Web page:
“I’d sing all the way to Florida and back,” she says.

Kanekuni started performing in musicals during high school.

“It’s exciting and nerve-wracking,” she says about being on stage. “Right before you go on, you keep wondering why you keep putting yourself into this place, and then every time you’ve done it, you want to do it again.”

After graduating from high school, Kanekuni moved to Los Angeles to pursue a career in music, where she met world-renowned voice teacher Seth Riggs, with whom she studied. But when her older son, Anthony Conlon, was 2 years old, the L.A. riots were taking place and Kanekuni decided to move somewhere safer. She chose Kaua’i for its cleaner water and clearer skies.

“And endless summers. I’m a sun worshipper,” she says.

Now Kanekuni also worships HCT, where her husband, Steven – Blake’s dad – volunteers his time.

One of the many reasons they continue to commit their energy to HCT is because the nonprofit provides an alternative opportunity for exercise and team-work for children who may not be involved in more conventional activities like athletics.

“They have a different vent in life, they’re accepted,” says Kanekuni.

“Theatre also exercises a creative part of their brain,” adds Blachowiak.

HCT provides an outlet for children interested in theatre both on and off stage.

“It’s a great starting point,” says Horoshko, who started volunteering his creativity to the organization 11 years ago.

The nonprofit also offers an annual Summer Stars program for keiki ages 5-16. The six-week day camp offers workshops including improvisation, and culminates with a production at Kaua’i Community College.

Pono Players is another extension of the organization. The group consists of participants ages 13 to their early 20s who create a yearly drama that sends a message – such as anti-bullying – to schools around the island.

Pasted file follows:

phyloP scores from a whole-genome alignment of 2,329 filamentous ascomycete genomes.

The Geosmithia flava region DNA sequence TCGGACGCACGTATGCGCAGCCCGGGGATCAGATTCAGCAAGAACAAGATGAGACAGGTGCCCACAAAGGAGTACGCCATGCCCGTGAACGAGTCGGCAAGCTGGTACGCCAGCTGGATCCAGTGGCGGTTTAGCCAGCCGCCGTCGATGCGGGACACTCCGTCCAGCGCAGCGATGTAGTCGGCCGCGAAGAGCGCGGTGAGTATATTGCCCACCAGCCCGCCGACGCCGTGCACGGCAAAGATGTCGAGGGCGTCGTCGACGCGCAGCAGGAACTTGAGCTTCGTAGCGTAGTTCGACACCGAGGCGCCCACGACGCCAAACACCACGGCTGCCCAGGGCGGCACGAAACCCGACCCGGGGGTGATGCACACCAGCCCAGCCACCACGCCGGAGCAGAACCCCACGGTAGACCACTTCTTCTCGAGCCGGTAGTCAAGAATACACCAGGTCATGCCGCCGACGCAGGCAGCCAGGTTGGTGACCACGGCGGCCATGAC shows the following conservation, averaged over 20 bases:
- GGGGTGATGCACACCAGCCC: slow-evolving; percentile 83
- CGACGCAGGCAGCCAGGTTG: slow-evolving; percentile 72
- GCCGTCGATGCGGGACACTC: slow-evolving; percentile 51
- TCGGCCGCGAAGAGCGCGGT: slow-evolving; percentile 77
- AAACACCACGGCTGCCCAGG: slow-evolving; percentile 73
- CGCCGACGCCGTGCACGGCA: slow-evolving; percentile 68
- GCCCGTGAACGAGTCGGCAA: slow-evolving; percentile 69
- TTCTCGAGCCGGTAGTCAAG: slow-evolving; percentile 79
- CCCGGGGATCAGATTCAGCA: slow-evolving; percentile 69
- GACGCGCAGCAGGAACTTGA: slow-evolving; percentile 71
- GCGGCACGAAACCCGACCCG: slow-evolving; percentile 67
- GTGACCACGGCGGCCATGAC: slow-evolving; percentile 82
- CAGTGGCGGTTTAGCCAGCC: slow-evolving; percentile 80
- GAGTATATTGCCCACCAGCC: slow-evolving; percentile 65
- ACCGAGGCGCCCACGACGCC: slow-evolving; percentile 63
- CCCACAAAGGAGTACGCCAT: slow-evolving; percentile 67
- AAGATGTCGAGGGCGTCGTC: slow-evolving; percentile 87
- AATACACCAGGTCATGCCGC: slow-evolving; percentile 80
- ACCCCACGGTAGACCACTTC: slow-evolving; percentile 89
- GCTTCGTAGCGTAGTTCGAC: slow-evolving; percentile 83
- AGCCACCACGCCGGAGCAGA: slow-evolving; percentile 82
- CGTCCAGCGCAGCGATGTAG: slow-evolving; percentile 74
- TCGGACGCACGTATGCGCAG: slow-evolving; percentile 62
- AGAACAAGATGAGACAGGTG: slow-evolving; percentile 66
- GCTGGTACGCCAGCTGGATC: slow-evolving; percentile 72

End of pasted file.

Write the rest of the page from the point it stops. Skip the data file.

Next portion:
“It’s hip,” says Kanekuni, who recently watched a performance about methamphetamines the group performed at Waimea High School.

At first, the teenagers in the audience thought it was a waste of time.

“But then you could hear a pin drop once the play started,” she says.

Several of the students asked questions at the end, and many pamphlets and fliers were distributed to help spread further knowledge.

HCT also provides scholarships for first- and second-year college students majoring or minoring in performance arts including dance, piano and acting.

The largest aspect of HCT, however, is its annual musical production, which has included Peter Pan, Beauty and the Beast and The King and I. Open auditions are held each year for all ages, and the family-oriented shows always try to encompass as many roles for keiki as possible.

Ticket sales for the show are vital to the survival of the nonprofit.

“If we don’t sell tickets, we go out of business. We’re a nonprofit and we function on a shoestring, and we accept all donations from people who love us,” says Blachowiak with a smile, adding that one of the biggest slices of the budgeting pie is licensing fees for the shows they reproduce. “People just don’t have as much money to give, but it always seems to stay afloat.”

If funding were more abundant, Kanekuni would like HCT to have its own theater.

“I would love to have a full performing arts facility some day,” she says.

Though many rewarding possibilities would come from such long-term goals, there is no question that the benefits of HCT are already felt.

“The most-rewarding part is my son saying, ‘This is the greatest day of my life’ after a performance,” says Kanekuni. “You have to smile when your kid says that.”

HCT is planning a whale-watching and snorkel tour fundraiser Feb. 10. For details, visit hawaiichildrenstheatre.com.